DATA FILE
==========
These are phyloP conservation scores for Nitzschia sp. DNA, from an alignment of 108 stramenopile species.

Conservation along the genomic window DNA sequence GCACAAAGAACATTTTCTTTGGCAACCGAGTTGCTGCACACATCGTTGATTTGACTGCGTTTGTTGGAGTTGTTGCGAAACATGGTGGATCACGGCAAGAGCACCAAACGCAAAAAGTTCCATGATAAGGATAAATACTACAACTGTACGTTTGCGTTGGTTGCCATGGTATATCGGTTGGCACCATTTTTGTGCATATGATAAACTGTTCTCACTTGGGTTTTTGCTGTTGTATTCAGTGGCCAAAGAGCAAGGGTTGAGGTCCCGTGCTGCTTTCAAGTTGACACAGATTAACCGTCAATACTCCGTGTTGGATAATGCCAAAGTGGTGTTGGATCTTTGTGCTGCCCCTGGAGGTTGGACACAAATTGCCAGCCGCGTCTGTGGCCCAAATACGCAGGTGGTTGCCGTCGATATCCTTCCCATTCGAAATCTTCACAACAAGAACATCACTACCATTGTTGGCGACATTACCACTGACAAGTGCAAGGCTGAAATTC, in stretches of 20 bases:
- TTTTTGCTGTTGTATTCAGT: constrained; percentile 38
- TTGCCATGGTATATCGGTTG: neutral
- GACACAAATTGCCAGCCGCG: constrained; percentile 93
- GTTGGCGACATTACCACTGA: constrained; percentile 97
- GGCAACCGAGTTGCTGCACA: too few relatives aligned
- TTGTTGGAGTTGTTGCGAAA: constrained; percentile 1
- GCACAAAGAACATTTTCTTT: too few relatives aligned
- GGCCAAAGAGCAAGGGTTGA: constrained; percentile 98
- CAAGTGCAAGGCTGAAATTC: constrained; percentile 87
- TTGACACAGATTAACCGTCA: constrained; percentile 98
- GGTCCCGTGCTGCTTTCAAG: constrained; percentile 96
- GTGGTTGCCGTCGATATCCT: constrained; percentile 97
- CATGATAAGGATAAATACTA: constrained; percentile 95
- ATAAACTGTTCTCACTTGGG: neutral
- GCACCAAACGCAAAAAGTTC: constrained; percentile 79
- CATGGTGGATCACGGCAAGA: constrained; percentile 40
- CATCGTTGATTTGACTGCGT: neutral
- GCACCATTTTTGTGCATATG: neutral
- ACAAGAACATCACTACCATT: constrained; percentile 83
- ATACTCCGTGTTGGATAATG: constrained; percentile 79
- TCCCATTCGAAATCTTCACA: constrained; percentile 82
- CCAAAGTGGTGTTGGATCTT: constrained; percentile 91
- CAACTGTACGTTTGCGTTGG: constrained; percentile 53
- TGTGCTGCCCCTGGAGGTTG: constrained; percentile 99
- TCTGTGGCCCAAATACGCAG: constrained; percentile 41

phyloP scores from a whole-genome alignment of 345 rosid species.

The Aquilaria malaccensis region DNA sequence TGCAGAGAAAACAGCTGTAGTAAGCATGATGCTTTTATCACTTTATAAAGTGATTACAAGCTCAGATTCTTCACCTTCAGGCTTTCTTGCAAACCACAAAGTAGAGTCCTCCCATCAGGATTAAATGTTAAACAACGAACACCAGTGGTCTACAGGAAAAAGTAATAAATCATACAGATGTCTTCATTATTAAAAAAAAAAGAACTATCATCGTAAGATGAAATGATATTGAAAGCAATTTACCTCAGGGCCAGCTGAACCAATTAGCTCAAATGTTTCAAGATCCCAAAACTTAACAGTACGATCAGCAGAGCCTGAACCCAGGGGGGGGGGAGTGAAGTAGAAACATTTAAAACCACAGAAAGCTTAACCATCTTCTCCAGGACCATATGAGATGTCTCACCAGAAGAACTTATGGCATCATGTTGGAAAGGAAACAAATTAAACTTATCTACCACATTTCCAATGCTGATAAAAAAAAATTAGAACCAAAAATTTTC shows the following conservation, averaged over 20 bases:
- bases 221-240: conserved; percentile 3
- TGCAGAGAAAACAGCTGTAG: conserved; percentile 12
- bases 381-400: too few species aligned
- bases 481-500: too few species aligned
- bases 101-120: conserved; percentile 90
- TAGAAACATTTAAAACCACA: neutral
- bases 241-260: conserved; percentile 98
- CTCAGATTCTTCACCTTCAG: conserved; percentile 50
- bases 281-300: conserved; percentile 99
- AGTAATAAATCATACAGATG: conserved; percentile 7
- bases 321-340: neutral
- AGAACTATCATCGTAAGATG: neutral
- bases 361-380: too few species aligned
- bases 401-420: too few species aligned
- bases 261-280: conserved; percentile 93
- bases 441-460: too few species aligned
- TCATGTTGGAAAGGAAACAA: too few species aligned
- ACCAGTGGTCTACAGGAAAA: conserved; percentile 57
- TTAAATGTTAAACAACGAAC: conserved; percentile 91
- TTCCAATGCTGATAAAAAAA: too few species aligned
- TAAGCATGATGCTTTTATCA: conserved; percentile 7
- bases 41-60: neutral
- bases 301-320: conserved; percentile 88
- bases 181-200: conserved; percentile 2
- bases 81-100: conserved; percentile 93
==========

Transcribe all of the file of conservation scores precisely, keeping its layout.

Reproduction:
These are phyloP conservation scores for Nitzschia sp. DNA, from an alignment of 108 stramenopile species.

Conservation along the genomic window DNA sequence GCACAAAGAACATTTTCTTTGGCAACCGAGTTGCTGCACACATCGTTGATTTGACTGCGTTTGTTGGAGTTGTTGCGAAACATGGTGGATCACGGCAAGAGCACCAAACGCAAAAAGTTCCATGATAAGGATAAATACTACAACTGTACGTTTGCGTTGGTTGCCATGGTATATCGGTTGGCACCATTTTTGTGCATATGATAAACTGTTCTCACTTGGGTTTTTGCTGTTGTATTCAGTGGCCAAAGAGCAAGGGTTGAGGTCCCGTGCTGCTTTCAAGTTGACACAGATTAACCGTCAATACTCCGTGTTGGATAATGCCAAAGTGGTGTTGGATCTTTGTGCTGCCCCTGGAGGTTGGACACAAATTGCCAGCCGCGTCTGTGGCCCAAATACGCAGGTGGTTGCCGTCGATATCCTTCCCATTCGAAATCTTCACAACAAGAACATCACTACCATTGTTGGCGACATTACCACTGACAAGTGCAAGGCTGAAATTC, in stretches of 20 bases:
- TTTTTGCTGTTGTATTCAGT: constrained; percentile 38
- TTGCCATGGTATATCGGTTG: neutral
- GACACAAATTGCCAGCCGCG: constrained; percentile 93
- GTTGGCGACATTACCACTGA: constrained; percentile 97
- GGCAACCGAGTTGCTGCACA: too few relatives aligned
- TTGTTGGAGTTGTTGCGAAA: constrained; percentile 1
- GCACAAAGAACATTTTCTTT: too few relatives aligned
- GGCCAAAGAGCAAGGGTTGA: constrained; percentile 98
- CAAGTGCAAGGCTGAAATTC: constrained; percentile 87
- TTGACACAGATTAACCGTCA: constrained; percentile 98
- GGTCCCGTGCTGCTTTCAAG: constrained; percentile 96
- GTGGTTGCCGTCGATATCCT: constrained; percentile 97
- CATGATAAGGATAAATACTA: constrained; percentile 95
- ATAAACTGTTCTCACTTGGG: neutral
- GCACCAAACGCAAAAAGTTC: constrained; percentile 79
- CATGGTGGATCACGGCAAGA: constrained; percentile 40
- CATCGTTGATTTGACTGCGT: neutral
- GCACCATTTTTGTGCATATG: neutral
- ACAAGAACATCACTACCATT: constrained; percentile 83
- ATACTCCGTGTTGGATAATG: constrained; percentile 79
- TCCCATTCGAAATCTTCACA: constrained; percentile 82
- CCAAAGTGGTGTTGGATCTT: constrained; percentile 91
- CAACTGTACGTTTGCGTTGG: constrained; percentile 53
- TGTGCTGCCCCTGGAGGTTG: constrained; percentile 99
- TCTGTGGCCCAAATACGCAG: constrained; percentile 41

phyloP scores from a whole-genome alignment of 345 rosid species.

The Aquilaria malaccensis region DNA sequence TGCAGAGAAAACAGCTGTAGTAAGCATGATGCTTTTATCACTTTATAAAGTGATTACAAGCTCAGATTCTTCACCTTCAGGCTTTCTTGCAAACCACAAAGTAGAGTCCTCCCATCAGGATTAAATGTTAAACAACGAACACCAGTGGTCTACAGGAAAAAGTAATAAATCATACAGATGTCTTCATTATTAAAAAAAAAAGAACTATCATCGTAAGATGAAATGATATTGAAAGCAATTTACCTCAGGGCCAGCTGAACCAATTAGCTCAAATGTTTCAAGATCCCAAAACTTAACAGTACGATCAGCAGAGCCTGAACCCAGGGGGGGGGGAGTGAAGTAGAAACATTTAAAACCACAGAAAGCTTAACCATCTTCTCCAGGACCATATGAGATGTCTCACCAGAAGAACTTATGGCATCATGTTGGAAAGGAAACAAATTAAACTTATCTACCACATTTCCAATGCTGATAAAAAAAAATTAGAACCAAAAATTTTC shows the following conservation, averaged over 20 bases:
- bases 221-240: conserved; percentile 3
- TGCAGAGAAAACAGCTGTAG: conserved; percentile 12
- bases 381-400: too few species aligned
- bases 481-500: too few species aligned
- bases 101-120: conserved; percentile 90
- TAGAAACATTTAAAACCACA: neutral
- bases 241-260: conserved; percentile 98
- CTCAGATTCTTCACCTTCAG: conserved; percentile 50
- bases 281-300: conserved; percentile 99
- AGTAATAAATCATACAGATG: conserved; percentile 7
- bases 321-340: neutral
- AGAACTATCATCGTAAGATG: neutral
- bases 361-380: too few species aligned
- bases 401-420: too few species aligned
- bases 261-280: conserved; percentile 93
- bases 441-460: too few species aligned
- TCATGTTGGAAAGGAAACAA: too few species aligned
- ACCAGTGGTCTACAGGAAAA: conserved; percentile 57
- TTAAATGTTAAACAACGAAC: conserved; percentile 91
- TTCCAATGCTGATAAAAAAA: too few species aligned
- TAAGCATGATGCTTTTATCA: conserved; percentile 7
- bases 41-60: neutral
- bases 301-320: conserved; percentile 88
- bases 181-200: conserved; percentile 2
- bases 81-100: conserved; percentile 93